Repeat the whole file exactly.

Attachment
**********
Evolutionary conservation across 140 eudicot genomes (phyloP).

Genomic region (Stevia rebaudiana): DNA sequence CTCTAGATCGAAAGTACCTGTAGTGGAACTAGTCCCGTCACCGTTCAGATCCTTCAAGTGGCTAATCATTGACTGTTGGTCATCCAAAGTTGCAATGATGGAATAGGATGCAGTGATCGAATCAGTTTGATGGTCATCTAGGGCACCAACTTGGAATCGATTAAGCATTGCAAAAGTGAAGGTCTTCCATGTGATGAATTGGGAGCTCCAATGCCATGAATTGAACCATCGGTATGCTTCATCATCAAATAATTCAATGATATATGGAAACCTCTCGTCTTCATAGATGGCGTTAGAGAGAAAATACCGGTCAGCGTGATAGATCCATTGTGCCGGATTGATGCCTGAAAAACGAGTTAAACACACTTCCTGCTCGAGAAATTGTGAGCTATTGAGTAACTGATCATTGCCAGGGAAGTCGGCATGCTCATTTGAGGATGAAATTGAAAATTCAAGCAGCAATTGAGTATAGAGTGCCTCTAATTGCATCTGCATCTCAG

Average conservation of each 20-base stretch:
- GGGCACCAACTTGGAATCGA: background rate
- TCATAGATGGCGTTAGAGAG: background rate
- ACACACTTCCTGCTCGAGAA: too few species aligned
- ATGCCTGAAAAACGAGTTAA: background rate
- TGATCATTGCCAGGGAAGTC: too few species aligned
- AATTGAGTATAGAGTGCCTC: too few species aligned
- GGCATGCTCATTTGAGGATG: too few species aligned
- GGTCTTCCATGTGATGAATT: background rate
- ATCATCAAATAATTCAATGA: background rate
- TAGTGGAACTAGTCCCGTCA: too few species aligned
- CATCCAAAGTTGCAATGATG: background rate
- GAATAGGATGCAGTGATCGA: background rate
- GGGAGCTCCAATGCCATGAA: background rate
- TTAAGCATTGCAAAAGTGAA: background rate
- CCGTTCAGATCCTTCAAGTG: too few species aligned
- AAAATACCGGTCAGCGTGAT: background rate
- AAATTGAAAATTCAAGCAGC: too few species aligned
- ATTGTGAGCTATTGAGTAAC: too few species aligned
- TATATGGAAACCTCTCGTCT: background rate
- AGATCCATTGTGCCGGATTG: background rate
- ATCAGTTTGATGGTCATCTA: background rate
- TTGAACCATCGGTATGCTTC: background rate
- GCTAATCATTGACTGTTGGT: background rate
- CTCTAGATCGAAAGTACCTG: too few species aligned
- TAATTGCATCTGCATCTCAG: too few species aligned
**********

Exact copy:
Evolutionary conservation across 140 eudicot genomes (phyloP).

Genomic region (Stevia rebaudiana): DNA sequence CTCTAGATCGAAAGTACCTGTAGTGGAACTAGTCCCGTCACCGTTCAGATCCTTCAAGTGGCTAATCATTGACTGTTGGTCATCCAAAGTTGCAATGATGGAATAGGATGCAGTGATCGAATCAGTTTGATGGTCATCTAGGGCACCAACTTGGAATCGATTAAGCATTGCAAAAGTGAAGGTCTTCCATGTGATGAATTGGGAGCTCCAATGCCATGAATTGAACCATCGGTATGCTTCATCATCAAATAATTCAATGATATATGGAAACCTCTCGTCTTCATAGATGGCGTTAGAGAGAAAATACCGGTCAGCGTGATAGATCCATTGTGCCGGATTGATGCCTGAAAAACGAGTTAAACACACTTCCTGCTCGAGAAATTGTGAGCTATTGAGTAACTGATCATTGCCAGGGAAGTCGGCATGCTCATTTGAGGATGAAATTGAAAATTCAAGCAGCAATTGAGTATAGAGTGCCTCTAATTGCATCTGCATCTCAG

Average conservation of each 20-base stretch:
- GGGCACCAACTTGGAATCGA: background rate
- TCATAGATGGCGTTAGAGAG: background rate
- ACACACTTCCTGCTCGAGAA: too few species aligned
- ATGCCTGAAAAACGAGTTAA: background rate
- TGATCATTGCCAGGGAAGTC: too few species aligned
- AATTGAGTATAGAGTGCCTC: too few species aligned
- GGCATGCTCATTTGAGGATG: too few species aligned
- GGTCTTCCATGTGATGAATT: background rate
- ATCATCAAATAATTCAATGA: background rate
- TAGTGGAACTAGTCCCGTCA: too few species aligned
- CATCCAAAGTTGCAATGATG: background rate
- GAATAGGATGCAGTGATCGA: background rate
- GGGAGCTCCAATGCCATGAA: background rate
- TTAAGCATTGCAAAAGTGAA: background rate
- CCGTTCAGATCCTTCAAGTG: too few species aligned
- AAAATACCGGTCAGCGTGAT: background rate
- AAATTGAAAATTCAAGCAGC: too few species aligned
- ATTGTGAGCTATTGAGTAAC: too few species aligned
- TATATGGAAACCTCTCGTCT: background rate
- AGATCCATTGTGCCGGATTG: background rate
- ATCAGTTTGATGGTCATCTA: background rate
- TTGAACCATCGGTATGCTTC: background rate
- GCTAATCATTGACTGTTGGT: background rate
- CTCTAGATCGAAAGTACCTG: too few species aligned
- TAATTGCATCTGCATCTCAG: too few species aligned